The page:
I’m afraid I have to be the bearer of bad news: Peugeot has no plans to make a production version of the utterly stunning, 504 coupé-inspired e-Legend Concept – although the firm’s design chief Gilles Vidal admitted to us that he’d “love to”. I’d love the company to, as well. I suspect you would too.
If you strip out the electric powertrain, autonomous driving technology and eye-catching future-looking interior, the e-Legend concept is a fantastically styled car. It’s wonderfully retro, yet also fresh and modern. To my eyes, it has as much American muscle car about it as stylish French coupé.
It looks like the sort of car you really want to drive. By looking to the past for inspiration, but without getting caught up in full-on retro pastiche, Peugeot has made the future look cool.
Which is notable, since an awful lot of self-driving concepts don’t. A large number of such machines take the form of minimalist driverless pods, accompanied by lots of talk about ‘mobility’. They’re worthy, and significant, and interesting. And, yes, such machines will eventually be part of our future.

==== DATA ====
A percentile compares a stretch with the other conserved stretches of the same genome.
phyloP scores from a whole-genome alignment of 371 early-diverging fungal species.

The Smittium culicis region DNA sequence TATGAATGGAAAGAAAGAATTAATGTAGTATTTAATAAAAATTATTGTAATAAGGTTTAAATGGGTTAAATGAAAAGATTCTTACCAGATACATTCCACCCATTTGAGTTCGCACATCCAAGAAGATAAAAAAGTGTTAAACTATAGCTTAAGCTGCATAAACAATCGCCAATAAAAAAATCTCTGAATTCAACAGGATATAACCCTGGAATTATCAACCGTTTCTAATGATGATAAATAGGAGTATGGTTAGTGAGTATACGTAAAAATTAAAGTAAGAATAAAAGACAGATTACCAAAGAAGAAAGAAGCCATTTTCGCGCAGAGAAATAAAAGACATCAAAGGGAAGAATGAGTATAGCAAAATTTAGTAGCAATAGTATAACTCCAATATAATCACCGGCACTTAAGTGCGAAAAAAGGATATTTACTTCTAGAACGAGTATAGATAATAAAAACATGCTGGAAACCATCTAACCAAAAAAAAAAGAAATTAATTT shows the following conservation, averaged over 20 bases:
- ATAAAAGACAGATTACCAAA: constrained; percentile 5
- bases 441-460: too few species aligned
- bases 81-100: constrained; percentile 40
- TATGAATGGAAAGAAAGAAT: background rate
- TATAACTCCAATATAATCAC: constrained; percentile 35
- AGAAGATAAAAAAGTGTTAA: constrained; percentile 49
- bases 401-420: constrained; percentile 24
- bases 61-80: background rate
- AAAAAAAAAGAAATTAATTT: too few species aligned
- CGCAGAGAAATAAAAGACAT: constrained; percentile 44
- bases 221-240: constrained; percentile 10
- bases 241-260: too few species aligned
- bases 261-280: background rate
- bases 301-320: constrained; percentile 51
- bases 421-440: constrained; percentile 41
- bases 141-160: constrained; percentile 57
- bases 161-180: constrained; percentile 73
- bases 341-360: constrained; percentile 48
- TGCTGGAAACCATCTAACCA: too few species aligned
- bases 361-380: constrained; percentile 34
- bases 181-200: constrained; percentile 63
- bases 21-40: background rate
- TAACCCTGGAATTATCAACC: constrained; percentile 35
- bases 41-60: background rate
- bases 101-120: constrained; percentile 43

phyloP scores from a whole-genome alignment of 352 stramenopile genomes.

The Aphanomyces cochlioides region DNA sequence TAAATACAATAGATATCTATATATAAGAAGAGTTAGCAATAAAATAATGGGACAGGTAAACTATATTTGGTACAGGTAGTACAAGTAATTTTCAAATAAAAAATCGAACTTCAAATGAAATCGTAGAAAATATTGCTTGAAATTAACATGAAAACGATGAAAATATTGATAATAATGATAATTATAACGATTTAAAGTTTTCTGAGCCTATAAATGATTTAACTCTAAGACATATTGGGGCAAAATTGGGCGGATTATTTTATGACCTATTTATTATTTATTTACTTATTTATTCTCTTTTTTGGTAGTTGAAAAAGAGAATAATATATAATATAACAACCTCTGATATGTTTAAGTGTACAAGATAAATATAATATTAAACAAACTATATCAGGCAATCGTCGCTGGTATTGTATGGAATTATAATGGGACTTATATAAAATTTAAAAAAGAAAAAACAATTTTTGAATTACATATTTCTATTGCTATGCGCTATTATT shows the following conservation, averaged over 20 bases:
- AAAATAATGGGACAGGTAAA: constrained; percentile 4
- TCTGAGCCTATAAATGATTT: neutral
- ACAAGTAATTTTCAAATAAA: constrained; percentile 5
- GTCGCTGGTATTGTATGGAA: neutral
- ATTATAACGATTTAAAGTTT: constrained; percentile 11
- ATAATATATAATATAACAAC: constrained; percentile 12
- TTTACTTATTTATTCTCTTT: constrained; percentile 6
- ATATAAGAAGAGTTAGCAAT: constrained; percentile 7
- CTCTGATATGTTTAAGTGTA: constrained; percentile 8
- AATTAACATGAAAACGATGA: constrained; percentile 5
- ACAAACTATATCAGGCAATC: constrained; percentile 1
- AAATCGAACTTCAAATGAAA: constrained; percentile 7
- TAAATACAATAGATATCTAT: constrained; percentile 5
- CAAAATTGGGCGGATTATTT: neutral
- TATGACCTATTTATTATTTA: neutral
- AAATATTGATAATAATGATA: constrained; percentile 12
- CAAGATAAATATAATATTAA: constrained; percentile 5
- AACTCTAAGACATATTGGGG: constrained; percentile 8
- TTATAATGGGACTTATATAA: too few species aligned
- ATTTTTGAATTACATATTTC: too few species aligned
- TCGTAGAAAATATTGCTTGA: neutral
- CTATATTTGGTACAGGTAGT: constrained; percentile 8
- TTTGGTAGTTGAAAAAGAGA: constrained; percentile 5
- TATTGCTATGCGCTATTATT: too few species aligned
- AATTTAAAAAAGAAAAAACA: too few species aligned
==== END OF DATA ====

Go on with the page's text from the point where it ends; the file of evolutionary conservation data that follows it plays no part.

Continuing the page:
But they forget one key part: lots of people love cars. Lots of people love driving cars. And a lot of people – and I’d imagine this includes most of you – don’t really want to imagine a future without cars that you not only can drive, but want to drive.
Vidal told me that Peugeot’s goal with the e-Legend is to prove that autonomous electric cars can still be stylish, dynamic and fun. Job done. If this is the future of autonomous driving, count me in (as an aside, Peugeot isn't alone in reckoning on the importance of drivers: BMW's development chief recently said the firm will never produce a car without a steering wheel).
In fact, the job might even be done a little too well, because the e-Legend is surely too stylish to just be a concept. Not only that, but if you stripped out that future tech and launched a car with that design onto the market today, I think Peugeot would be onto a winner. It would probably be really good with a thundering, American-style V8 engine in, although in a world moving towards electrification and low-emissions, that might be a step too far.
Still, regardless of what engine was used, if Peugeot could make a production version of the e-Legend that was anywhere near as good to drive as it is to look at, I reckon it'd be onto a winner.
Which is why it's bad news that there are no plans to build one. Still, Vidal and his team are clearly very proud of the e-Legend concept, and you sense that, if a business case could be made, there's a slim chance a production version – or something close to it – could happen. Perhaps if we all ask nicely.
So, go on Peugeot, you know you want to. Please…